Brown apologizes for email flap
City Councilman Clyde Brown issued apologies to Mayor John Berlin and city Service/Safety Director Ken Kenst on Wednesday after he was shown copies of their email replies to his emails about an alleged zoning violation.
The email saga came to a head at the city council meeting Tuesday night when Brown questioned the mayor about the alleged violation in an M-2 zoning district, claiming he never received any replies from Kenst or the mayor regarding the several emails he sent.
During the meeting, which is televised live, he said he sent a photo of the alleged violation and emailed Berlin and asked him to ask the law director to file an injunction, but had not heard back.
After the meeting, Kenst and Berlin both said they sent responses to Brown’s emails. On Wednesday, while being interviewed in his office, Berlin provided the Salem News with copies of the emails, clearly showing the responses along with the original messages sent to them by Brown.
“He keeps saying nobody responded. There they are. What can I say,” Berlin said. “I’ve asked him to come in – he keeps sending emails. I’ve stated it every which way I can. He hasn’t come in and seen me.”
During an interview at the Salem News, when presented with copies of the email replies, which also showed his original emails, Brown kept saying, “I never got these. I never got these.”
When asked why he didn’t just call the mayor on the phone or go to his office to ask if he received his emails, he said he was so upset about not receiving replies that he wanted to do it in
public. He said he didn’t know what happened with the email responses, saying he’s received
email responses from others, but he had not seen these.
He immediately said he would personally give the mayor his apology and called both Kenst and Berlin.
“I do feel bad about what transpired,” he said.
Brown sent the first email at 4:29 p.m. March 12 regarding crushed cars outside a building on West Wilson Street owned by the same firm running a recycling business on West Pershing Street, saying no scrapping of vehicles is allowed at the new site. He asked for an inspection at both locations and alleged possible violations.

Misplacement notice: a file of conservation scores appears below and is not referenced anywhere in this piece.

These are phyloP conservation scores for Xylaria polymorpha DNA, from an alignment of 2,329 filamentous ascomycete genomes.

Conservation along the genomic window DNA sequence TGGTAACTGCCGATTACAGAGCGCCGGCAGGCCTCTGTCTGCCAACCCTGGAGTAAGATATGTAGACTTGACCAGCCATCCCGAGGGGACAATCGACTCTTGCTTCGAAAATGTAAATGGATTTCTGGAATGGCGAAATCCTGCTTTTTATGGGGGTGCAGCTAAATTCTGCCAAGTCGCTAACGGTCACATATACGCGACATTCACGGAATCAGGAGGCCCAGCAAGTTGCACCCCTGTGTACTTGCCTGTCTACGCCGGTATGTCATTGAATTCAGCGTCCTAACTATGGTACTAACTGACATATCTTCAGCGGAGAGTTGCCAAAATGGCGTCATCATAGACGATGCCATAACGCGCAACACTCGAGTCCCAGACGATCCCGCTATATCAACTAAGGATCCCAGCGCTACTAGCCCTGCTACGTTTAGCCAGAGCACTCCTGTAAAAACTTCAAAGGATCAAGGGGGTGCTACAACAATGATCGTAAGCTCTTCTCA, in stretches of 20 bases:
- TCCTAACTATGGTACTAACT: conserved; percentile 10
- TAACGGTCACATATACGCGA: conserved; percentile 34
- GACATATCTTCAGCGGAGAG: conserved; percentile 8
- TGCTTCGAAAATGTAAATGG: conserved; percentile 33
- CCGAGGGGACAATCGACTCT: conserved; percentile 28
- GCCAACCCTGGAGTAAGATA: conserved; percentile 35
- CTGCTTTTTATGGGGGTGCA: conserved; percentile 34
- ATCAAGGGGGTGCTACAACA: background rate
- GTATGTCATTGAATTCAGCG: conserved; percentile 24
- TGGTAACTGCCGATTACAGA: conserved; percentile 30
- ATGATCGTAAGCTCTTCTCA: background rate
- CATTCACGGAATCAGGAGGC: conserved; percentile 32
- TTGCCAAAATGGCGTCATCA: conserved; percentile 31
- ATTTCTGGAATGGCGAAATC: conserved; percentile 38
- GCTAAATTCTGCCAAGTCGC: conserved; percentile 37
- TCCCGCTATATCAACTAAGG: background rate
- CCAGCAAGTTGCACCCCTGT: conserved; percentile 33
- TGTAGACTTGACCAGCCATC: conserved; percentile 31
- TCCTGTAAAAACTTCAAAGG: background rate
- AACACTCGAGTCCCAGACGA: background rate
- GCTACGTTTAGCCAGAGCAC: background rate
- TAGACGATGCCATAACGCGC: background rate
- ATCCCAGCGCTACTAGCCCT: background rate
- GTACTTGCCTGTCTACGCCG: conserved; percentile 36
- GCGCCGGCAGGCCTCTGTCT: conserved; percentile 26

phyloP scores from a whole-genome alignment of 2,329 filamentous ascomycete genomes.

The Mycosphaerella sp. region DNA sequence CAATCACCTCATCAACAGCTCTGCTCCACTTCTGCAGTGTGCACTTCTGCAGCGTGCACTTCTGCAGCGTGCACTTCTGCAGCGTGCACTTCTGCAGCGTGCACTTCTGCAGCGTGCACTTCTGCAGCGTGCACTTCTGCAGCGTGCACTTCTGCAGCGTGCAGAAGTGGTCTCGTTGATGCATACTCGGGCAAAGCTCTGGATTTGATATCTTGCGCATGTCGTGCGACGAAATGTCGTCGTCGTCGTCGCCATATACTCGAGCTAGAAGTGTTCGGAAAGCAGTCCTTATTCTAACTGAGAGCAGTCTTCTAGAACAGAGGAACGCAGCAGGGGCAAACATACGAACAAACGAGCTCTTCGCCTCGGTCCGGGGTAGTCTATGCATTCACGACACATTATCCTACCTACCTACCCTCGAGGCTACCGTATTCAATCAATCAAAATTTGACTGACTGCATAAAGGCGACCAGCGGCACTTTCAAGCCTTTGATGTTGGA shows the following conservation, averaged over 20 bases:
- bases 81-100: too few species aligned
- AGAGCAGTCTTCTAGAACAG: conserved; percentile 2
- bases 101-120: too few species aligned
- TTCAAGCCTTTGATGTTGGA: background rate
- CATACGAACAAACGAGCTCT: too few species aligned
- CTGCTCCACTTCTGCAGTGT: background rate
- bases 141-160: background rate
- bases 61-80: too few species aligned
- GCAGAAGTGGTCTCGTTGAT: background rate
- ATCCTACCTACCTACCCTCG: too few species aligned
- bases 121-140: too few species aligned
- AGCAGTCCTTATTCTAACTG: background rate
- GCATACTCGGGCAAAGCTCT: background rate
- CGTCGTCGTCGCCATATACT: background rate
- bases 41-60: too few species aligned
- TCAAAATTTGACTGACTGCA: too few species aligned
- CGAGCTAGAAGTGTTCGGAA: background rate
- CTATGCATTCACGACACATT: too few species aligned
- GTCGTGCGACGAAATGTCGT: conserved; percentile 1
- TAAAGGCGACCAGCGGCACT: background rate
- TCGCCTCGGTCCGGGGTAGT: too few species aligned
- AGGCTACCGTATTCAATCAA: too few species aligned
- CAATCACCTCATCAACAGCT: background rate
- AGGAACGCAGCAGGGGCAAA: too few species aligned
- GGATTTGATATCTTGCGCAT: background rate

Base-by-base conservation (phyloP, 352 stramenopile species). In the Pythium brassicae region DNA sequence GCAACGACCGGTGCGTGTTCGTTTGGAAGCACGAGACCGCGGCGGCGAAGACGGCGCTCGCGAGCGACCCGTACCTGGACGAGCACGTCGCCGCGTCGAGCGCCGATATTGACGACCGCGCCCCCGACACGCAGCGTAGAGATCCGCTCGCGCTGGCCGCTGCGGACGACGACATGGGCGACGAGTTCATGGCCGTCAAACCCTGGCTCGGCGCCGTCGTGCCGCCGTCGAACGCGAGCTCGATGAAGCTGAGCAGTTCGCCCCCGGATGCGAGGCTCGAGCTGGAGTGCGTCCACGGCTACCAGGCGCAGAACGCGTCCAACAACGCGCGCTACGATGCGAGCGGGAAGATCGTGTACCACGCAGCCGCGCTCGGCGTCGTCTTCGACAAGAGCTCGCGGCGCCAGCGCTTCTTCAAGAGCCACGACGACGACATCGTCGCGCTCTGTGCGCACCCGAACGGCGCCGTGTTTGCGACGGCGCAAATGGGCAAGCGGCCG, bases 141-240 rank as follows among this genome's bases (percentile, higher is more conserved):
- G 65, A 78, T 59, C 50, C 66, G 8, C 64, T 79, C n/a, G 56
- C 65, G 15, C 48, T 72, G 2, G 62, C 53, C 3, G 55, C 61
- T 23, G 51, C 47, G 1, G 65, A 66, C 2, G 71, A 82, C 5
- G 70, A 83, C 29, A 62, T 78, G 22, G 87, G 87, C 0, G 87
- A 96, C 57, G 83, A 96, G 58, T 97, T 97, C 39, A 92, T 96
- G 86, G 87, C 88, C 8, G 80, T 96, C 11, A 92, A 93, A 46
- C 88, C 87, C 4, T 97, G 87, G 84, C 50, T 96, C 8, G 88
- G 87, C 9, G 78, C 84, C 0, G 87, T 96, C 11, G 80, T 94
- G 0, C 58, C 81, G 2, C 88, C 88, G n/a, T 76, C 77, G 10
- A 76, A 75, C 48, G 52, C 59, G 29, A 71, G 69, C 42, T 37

Kenst sent a reply at 9:59 a.m. March 13, the next morning, thanking Brown for the info and saying he would turn it over to Planning and Zoning Officer Pat Morrissey and let him know if he discovers anything.
At 3:48 p.m. March 16 (Sunday), Brown sent another email regarding the M-2 issue, saying he had not received a reply. Berlin responded at 11:30 a.m. March 17 (Monday), telling Brown when Kenst replied to the original email. Brown sent another email at 12:54 p.m. March 21 (Friday), saying the picture he took speaks for itself and no inspection was necessary.
“Let’s move on and get the filing out of the way and have our chat with the judge,” he wrote, adding that since his first email, only Zellers had replied.
Berlin replied at 11:10 a.m. March 24 (Monday), asking Brown why he was persisting in saying that no one but Zellers had responded to his initial email. He repeated that Kenst responded right away, told Brown to quit saying that no one had responded and to check his records.
At 12:20 p.m. March 28 (Friday), Brown sent another email to Berlin and Kenst, asking them to urge Zellers to proceed with an injunction against the business he claimed was in violation of the zoning code. He said he was sure they had been contacted by Morrissey or Zellers about an email he sent them, also on March 28, and requested a reply.
In less than an hour, at 1:05 p.m. March 28, Berlin responded with an email to Brown, talking about the fact that his concern had been turned over to Morrissey which was noted in Kenst’s original replay. He also noted Morrissey’s workload.
“Please allow the planning and zoning office to build the case for the law director, if there is one,” he wrote, adding that continued surveillance may be required.
Brown provided the Salem News with several emails from March 17 through Wednesday regarding the alleged violation and what he considered was a lack of action on his request. He also included an email March 18 from Zellers to Morrissey asking him to check the properties based on the photograph of scrap motor vehicles so he could determine if injunctive action was necessary. In another email, Brown referred to a conversation he had with Morrissey on March 27 regarding the site and questioning why no inspection had been made.
Berlin pointed out that Brown voted against the amendments to the zoning code that he’s now asking be enforced regarding scrap yards and junk yards. Brown said he felt the old ordinance was sufficient.
As for the alleged violation, Morrissey was contacted Wednesday and said he’s been by the property in question two or three times and told Brown last week that he was working on it, but had been tied up with work regarding the Holiday Inn Express project.
“We can see from the street the activity going on. It’s quite evident from our observations from the street that the alleged illegal activity is taking place,” Morrissey said. “I’ll be consulting with the law director for legal action.”